"Those who like the face-to-face interaction with the pharmacist have that choice," stressed Jonathan Blum, Medicare deputy administrator. "We want to preserve both options."
It's the biggest expansion yet of a larger, and somewhat controversial, initiative that's predicted to save taxpayers nearly $26 billion over the next decade by cracking down on waste and fraud in the medical equipment industry. Diabetics aren't the only Medicare patients affected. Depending on where they live, patients who rent home oxygen gear and hospital beds, or who need power wheelchairs, walkers and certain other equipment also could see changes in their suppliers and lower prices as a pilot test of this so-called competitive bidding program expands from nine metro areas to a total of 100 on July 1. Medicare is supposed to apply the lower pricing nationally by 2016.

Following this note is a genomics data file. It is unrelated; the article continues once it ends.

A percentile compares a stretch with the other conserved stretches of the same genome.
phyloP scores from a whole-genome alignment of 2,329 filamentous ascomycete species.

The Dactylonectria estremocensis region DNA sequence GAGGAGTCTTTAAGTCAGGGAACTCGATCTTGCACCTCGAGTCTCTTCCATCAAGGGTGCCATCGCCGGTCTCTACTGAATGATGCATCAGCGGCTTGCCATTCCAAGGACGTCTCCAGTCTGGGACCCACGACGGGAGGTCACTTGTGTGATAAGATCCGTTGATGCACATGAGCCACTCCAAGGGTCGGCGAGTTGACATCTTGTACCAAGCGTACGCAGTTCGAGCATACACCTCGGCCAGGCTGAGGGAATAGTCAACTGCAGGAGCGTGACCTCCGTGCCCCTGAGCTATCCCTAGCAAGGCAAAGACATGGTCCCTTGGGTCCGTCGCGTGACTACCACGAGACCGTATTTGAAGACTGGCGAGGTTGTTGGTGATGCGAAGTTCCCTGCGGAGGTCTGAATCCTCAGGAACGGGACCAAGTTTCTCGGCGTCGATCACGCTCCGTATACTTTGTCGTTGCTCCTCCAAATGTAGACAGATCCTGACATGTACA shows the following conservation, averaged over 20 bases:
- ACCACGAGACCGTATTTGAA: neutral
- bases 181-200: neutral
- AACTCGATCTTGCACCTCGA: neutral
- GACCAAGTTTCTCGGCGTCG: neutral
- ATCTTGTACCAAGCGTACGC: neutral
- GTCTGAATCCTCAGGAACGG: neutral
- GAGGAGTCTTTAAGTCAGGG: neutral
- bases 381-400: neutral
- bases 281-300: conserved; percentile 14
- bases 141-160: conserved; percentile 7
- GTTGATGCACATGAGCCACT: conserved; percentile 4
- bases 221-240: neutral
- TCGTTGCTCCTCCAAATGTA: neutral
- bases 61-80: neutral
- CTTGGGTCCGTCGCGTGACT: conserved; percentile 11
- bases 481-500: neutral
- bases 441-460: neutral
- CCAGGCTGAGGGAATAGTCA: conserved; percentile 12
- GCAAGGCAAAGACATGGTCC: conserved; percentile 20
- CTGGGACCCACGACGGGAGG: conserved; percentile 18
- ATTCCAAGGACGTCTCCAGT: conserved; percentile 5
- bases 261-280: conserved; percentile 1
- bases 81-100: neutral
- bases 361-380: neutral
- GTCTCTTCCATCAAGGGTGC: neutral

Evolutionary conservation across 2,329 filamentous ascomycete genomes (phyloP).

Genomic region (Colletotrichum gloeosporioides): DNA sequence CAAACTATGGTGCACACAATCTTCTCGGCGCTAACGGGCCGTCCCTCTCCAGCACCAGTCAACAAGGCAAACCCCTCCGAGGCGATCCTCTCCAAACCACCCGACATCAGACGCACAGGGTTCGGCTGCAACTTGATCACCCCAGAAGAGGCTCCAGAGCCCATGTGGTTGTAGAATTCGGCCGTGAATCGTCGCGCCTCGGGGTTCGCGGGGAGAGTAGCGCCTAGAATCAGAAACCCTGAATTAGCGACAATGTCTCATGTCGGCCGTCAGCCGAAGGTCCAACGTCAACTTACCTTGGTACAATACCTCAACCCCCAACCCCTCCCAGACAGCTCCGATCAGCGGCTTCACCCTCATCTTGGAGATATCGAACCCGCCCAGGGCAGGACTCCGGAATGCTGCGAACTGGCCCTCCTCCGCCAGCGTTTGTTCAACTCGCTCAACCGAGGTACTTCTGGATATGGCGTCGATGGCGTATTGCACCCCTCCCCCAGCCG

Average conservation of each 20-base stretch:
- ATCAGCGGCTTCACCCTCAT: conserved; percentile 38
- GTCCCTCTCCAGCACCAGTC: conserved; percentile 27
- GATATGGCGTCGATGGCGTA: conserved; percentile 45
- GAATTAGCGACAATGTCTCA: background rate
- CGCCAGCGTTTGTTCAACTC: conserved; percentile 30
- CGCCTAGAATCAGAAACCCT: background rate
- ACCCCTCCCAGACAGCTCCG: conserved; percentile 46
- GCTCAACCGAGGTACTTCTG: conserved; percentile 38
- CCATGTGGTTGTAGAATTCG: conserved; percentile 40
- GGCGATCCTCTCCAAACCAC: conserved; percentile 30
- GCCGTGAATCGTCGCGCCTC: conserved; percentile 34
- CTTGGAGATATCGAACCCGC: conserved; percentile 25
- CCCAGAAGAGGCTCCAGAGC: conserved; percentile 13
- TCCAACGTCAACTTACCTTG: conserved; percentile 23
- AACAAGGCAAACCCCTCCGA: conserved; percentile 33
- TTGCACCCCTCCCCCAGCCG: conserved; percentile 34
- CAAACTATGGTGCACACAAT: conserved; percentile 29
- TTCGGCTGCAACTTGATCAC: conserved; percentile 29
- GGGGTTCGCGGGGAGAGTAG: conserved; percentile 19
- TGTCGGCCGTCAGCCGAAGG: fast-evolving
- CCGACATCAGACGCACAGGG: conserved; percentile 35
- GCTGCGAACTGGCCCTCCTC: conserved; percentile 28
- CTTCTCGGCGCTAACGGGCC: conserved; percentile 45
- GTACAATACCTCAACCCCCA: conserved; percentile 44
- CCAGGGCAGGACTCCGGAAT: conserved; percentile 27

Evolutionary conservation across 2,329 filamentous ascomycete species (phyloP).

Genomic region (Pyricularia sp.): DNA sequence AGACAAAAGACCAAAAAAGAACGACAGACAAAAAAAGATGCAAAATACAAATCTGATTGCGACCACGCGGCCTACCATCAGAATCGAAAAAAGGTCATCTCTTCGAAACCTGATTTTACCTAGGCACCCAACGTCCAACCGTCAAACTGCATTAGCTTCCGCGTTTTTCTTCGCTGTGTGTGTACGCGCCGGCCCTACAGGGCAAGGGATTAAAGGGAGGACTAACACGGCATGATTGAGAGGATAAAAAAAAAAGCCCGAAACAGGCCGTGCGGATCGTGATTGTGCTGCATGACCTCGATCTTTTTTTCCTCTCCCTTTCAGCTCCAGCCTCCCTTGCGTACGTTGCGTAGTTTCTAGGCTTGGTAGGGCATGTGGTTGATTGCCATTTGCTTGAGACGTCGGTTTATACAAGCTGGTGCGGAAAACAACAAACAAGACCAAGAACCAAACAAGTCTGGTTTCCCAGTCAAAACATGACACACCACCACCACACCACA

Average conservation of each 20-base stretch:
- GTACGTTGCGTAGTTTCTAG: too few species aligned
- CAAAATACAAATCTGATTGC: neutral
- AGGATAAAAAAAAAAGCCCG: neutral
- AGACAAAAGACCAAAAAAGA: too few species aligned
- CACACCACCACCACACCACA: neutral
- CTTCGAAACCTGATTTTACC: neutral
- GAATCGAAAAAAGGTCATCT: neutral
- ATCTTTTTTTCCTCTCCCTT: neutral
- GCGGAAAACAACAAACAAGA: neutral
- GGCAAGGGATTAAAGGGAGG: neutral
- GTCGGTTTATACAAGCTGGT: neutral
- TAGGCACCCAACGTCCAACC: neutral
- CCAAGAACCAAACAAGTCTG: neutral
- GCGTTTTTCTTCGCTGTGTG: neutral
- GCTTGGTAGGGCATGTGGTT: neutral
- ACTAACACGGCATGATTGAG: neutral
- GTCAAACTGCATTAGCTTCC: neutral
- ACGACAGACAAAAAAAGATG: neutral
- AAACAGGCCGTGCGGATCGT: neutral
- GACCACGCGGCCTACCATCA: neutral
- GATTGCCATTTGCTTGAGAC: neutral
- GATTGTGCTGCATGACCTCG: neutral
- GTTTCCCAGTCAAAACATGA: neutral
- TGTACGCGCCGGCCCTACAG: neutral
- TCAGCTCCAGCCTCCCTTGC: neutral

The diabetes initiative is the first to go nationwide — and Blum said it should put an end to unscrupulous practices such as shipping cartons of supplies to diabetics who haven't run out yet and billing Medicare for the cost.
The concern: Potentially hundreds of thousands of older patients may have to switch mail-order suppliers. The American Diabetes Association worries they won't get the word before their supplies run short — or might be pressured to switch to a cheaper brand of blood-sugar monitor and the matching supplies even though that's against the rules.
"We're sort of torn, truthfully," said Krista Maier, the association's associate director of public policy. "It will save the Medicare program money, which is good for its sustainability. The challenge is ensuring that beneficiaries' testing of their blood glucose isn't disrupted."